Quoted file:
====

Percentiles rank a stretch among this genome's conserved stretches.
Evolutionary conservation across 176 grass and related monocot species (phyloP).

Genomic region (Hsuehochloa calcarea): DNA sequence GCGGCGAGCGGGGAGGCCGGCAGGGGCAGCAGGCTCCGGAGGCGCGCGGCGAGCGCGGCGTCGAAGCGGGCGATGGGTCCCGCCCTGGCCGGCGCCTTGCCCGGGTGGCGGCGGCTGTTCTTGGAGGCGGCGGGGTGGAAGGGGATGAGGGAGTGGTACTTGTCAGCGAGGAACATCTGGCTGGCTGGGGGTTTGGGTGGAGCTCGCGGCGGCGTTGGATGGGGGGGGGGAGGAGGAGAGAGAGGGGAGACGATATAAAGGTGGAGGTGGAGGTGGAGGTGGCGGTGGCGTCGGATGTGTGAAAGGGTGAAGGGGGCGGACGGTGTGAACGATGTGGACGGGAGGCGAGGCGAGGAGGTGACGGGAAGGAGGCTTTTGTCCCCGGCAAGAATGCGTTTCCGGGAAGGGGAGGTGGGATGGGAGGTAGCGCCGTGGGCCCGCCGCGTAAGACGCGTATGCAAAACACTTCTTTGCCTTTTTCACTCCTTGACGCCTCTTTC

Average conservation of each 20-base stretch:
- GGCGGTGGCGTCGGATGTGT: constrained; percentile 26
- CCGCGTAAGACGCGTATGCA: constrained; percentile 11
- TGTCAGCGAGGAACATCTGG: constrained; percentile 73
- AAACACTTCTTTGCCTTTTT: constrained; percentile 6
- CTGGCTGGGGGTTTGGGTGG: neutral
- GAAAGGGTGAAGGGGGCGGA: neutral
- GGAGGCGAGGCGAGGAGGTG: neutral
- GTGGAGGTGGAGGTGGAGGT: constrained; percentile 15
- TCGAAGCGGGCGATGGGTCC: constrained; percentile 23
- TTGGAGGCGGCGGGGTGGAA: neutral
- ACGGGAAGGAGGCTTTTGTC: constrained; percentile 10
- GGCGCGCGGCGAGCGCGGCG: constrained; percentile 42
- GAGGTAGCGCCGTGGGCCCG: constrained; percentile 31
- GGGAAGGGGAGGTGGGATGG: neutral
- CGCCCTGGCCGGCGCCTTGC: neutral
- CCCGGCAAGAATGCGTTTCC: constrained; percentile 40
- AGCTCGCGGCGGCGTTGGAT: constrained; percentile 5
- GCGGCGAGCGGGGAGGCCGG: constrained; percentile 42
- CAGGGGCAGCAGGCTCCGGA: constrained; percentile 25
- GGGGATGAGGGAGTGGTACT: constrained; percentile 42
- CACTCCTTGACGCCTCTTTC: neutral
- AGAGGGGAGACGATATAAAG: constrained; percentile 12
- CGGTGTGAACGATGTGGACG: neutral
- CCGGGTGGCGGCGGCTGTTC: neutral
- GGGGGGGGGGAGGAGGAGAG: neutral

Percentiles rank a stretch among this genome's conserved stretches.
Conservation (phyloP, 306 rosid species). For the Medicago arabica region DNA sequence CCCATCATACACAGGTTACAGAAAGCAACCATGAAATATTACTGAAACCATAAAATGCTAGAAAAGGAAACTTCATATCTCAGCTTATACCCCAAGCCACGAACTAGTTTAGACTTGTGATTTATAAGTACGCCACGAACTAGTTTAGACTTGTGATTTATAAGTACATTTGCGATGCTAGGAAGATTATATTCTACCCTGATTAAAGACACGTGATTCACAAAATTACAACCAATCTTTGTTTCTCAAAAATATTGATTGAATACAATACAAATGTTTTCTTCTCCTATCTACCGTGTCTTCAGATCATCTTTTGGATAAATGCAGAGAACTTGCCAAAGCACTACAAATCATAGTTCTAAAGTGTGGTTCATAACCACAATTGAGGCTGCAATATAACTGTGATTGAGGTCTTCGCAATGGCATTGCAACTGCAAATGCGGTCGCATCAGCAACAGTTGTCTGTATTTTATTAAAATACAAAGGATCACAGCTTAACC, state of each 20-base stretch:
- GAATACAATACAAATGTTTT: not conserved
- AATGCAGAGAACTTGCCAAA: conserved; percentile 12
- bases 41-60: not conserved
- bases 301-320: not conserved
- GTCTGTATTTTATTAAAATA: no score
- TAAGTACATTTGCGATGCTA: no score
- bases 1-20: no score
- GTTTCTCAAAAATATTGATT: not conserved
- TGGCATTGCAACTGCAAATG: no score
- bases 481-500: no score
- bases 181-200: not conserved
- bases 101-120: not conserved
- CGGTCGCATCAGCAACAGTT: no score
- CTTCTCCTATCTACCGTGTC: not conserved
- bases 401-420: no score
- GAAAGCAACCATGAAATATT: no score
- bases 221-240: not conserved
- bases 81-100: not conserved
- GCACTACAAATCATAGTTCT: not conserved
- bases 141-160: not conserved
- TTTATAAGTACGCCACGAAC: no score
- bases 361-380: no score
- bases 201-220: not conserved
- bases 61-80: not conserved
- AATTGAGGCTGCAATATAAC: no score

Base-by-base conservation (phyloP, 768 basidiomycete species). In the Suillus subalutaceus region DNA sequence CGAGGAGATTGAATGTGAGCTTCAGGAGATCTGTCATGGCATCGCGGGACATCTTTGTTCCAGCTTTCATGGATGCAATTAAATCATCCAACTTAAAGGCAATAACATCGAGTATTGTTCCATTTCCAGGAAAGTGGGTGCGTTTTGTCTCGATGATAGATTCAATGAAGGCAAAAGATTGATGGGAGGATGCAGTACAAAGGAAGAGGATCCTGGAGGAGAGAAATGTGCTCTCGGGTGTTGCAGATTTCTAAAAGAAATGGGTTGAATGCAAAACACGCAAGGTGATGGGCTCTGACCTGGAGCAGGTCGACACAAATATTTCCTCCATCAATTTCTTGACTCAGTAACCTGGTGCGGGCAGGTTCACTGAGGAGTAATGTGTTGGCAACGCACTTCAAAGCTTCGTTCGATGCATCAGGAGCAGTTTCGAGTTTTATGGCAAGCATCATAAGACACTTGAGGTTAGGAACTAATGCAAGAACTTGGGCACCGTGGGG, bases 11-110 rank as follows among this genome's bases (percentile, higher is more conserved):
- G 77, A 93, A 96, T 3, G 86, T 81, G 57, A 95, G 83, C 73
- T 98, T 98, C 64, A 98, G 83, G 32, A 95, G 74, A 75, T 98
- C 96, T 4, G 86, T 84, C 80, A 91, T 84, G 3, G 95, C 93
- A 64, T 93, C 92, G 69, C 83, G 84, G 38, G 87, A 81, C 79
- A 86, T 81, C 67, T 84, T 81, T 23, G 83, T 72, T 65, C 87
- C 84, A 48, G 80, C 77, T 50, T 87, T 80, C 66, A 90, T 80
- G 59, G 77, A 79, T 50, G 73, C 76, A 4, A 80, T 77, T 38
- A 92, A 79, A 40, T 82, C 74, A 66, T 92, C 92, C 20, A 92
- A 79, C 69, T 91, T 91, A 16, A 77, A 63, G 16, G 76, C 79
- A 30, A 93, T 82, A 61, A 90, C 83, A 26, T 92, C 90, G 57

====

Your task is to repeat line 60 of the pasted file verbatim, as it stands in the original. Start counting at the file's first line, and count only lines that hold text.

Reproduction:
- C 96, T 4, G 86, T 84, C 80, A 91, T 84, G 3, G 95, C 93